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Ada '83 Rationale, Ch 3: Classical Programming

"Rationale for the Design of the
Ada® Programming Language"

[Ada '83 Rationale, HTML Version]

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CHAPTER 3: Classical Programming

Programs achieve actions by executing statements. These may contain expressions that are formulas defining the computation of values. The major entities involved in a program are declared by declarations, and the creation of the declared entities is achieved during program execution by a process that is called the elaboration of declarations.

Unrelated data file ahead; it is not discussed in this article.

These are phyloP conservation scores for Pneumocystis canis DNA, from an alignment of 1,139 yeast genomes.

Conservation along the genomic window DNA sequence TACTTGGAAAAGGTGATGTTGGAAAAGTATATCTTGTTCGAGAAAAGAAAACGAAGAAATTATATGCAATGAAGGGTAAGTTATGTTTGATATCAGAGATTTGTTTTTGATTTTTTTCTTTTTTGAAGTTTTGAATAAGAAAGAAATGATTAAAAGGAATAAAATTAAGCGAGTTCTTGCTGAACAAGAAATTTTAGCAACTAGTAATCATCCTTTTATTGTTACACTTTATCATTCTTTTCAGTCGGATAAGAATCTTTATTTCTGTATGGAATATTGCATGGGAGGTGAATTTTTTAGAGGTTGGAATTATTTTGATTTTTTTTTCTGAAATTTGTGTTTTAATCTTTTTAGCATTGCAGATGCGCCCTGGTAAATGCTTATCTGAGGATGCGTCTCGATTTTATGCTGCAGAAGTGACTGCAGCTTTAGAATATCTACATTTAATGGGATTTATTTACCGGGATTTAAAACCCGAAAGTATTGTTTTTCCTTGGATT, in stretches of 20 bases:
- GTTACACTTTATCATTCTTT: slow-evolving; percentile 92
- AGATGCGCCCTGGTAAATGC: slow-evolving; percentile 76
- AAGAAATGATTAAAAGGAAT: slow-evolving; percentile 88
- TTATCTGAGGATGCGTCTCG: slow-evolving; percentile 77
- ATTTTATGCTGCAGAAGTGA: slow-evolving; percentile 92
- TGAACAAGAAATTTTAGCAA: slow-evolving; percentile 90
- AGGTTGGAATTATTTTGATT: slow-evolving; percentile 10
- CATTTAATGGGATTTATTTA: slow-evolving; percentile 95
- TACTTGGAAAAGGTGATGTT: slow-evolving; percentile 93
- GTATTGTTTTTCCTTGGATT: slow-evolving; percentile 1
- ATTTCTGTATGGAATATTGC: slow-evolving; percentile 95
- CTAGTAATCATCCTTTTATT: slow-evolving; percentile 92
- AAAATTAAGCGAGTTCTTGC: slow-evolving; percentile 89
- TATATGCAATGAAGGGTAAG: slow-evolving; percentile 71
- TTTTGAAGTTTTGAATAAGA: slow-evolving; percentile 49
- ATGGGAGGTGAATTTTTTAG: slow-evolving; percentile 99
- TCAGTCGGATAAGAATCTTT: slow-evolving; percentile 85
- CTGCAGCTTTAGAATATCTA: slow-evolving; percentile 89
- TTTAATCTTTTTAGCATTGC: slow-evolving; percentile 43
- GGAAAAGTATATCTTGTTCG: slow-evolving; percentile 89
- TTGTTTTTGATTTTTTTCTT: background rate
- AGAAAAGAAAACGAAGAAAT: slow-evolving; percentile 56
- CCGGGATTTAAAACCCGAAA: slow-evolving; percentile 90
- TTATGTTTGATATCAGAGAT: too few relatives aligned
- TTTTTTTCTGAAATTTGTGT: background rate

Declarations, expressions, and statements are fairly classical aspects of most programming languages. Hence we will limit the discussion to the most prominent points.

In this chapter...

3.1 Simple Declarations: Variables and Constants
3.2 Declarative Parts - Linear Reading
3.3 Multiple Declarations
3.4 Names
3.5 Aggregates
3.6 Expressions
3.7 Statements
3.8 Assignment Statements - The Ada Model of Time
3.9 If Statements
3.10 Short-Circuit Control Forms
3.11 Case Statements
3.12 Loop Statements

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